Persistent cervicovaginal infection with high-risk types of HPV is the major risk factor for subsequent cervical neoplasia. HPV53, part of the α6 species group along with HPV types 30, 56, and 66, is one of the most prevalent high risk-related HPV types, yet little is known about the molecular basis of its benign behavior. We generated and utilized HPV53 virus-like particles (VLPs) to investigate risk factors for its seroprevalence in a population of young college women. Seropositivity to HPV53 VLPs was determined using a polymer-based ELISA to measure IgG reactive antibodies. Cervicovaginal cells were collected for HPV DNA detection and typing by MY09/11 PCR. A questionnaire queried for HPV risk factors to estimate odds ratios (ORs). Prevalence of cervicovaginal HPV DNA was 26% (n = 148); 3% of women (n = 17) had HPV53 DNA and 7% (n = 40) were seropositive to HPV53. Seroprevalence of IgG to HPV53 VLPs in women with cervicovaginal HPV53, HPV53-related types (HPV30, 55, and 66), other HPV types, and no HPV was 41%, 11%, 7%, and 6%, respectively (ptrend < 0.001). Risk factors independently associated with HPV53 VLP seropositivity included use of oral contraceptive pills (OCPs) (OR: 4; 95% CI: 1.8, 9), having ≥2 regular partners in the last 6 months (OR: 2.5; 95 % CI: 1.1, 5.8), having a regular male partner with ≥4 lifetime sex partners (OR: 2.6; 95% CI: 1.1 6), seropositivity to HPV16 (OR: 6.7; 95% CI: 3.1, 14.5), and isolation of HPV53 DNA from cervicovaginal lavage (OR: 17.3; 95% CI: 5.3, 55.9). In conclusion, host serological responses to HPV53 VLPs are strongly type-specific, and subjects' risk for HPV53 seropositivity is independently associated with sexual behavior and OCP use.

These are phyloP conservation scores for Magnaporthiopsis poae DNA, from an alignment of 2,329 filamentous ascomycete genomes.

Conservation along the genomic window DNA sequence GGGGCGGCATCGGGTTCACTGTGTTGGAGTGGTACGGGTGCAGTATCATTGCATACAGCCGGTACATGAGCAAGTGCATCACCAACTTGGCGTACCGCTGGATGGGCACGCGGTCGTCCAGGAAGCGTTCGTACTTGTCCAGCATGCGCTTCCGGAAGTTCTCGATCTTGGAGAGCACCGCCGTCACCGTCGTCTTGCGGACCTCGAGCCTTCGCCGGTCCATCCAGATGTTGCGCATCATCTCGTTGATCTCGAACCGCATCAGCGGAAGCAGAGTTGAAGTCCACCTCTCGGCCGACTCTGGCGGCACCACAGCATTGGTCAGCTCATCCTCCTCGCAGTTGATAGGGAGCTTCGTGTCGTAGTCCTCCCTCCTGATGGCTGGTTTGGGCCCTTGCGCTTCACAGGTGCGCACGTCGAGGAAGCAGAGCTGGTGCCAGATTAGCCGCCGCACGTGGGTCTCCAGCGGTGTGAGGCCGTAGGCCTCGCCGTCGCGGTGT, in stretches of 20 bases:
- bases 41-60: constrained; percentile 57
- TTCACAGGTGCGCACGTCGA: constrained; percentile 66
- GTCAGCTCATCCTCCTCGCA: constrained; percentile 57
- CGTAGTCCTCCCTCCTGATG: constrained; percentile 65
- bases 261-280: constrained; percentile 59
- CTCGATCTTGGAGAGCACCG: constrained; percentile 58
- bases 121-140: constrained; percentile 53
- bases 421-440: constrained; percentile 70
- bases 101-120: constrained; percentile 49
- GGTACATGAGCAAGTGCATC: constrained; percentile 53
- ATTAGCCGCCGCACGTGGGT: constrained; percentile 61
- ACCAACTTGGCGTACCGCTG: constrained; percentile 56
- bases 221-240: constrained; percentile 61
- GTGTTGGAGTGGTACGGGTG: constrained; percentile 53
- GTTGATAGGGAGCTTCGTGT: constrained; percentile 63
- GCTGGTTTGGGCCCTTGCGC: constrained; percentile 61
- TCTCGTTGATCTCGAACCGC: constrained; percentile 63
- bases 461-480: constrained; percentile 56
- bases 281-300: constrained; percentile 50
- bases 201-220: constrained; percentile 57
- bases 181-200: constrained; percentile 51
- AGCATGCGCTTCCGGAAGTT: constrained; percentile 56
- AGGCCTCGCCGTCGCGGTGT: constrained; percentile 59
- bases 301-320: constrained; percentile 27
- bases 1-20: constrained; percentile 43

ASJC Scopus subject areas
- Molecular Medicine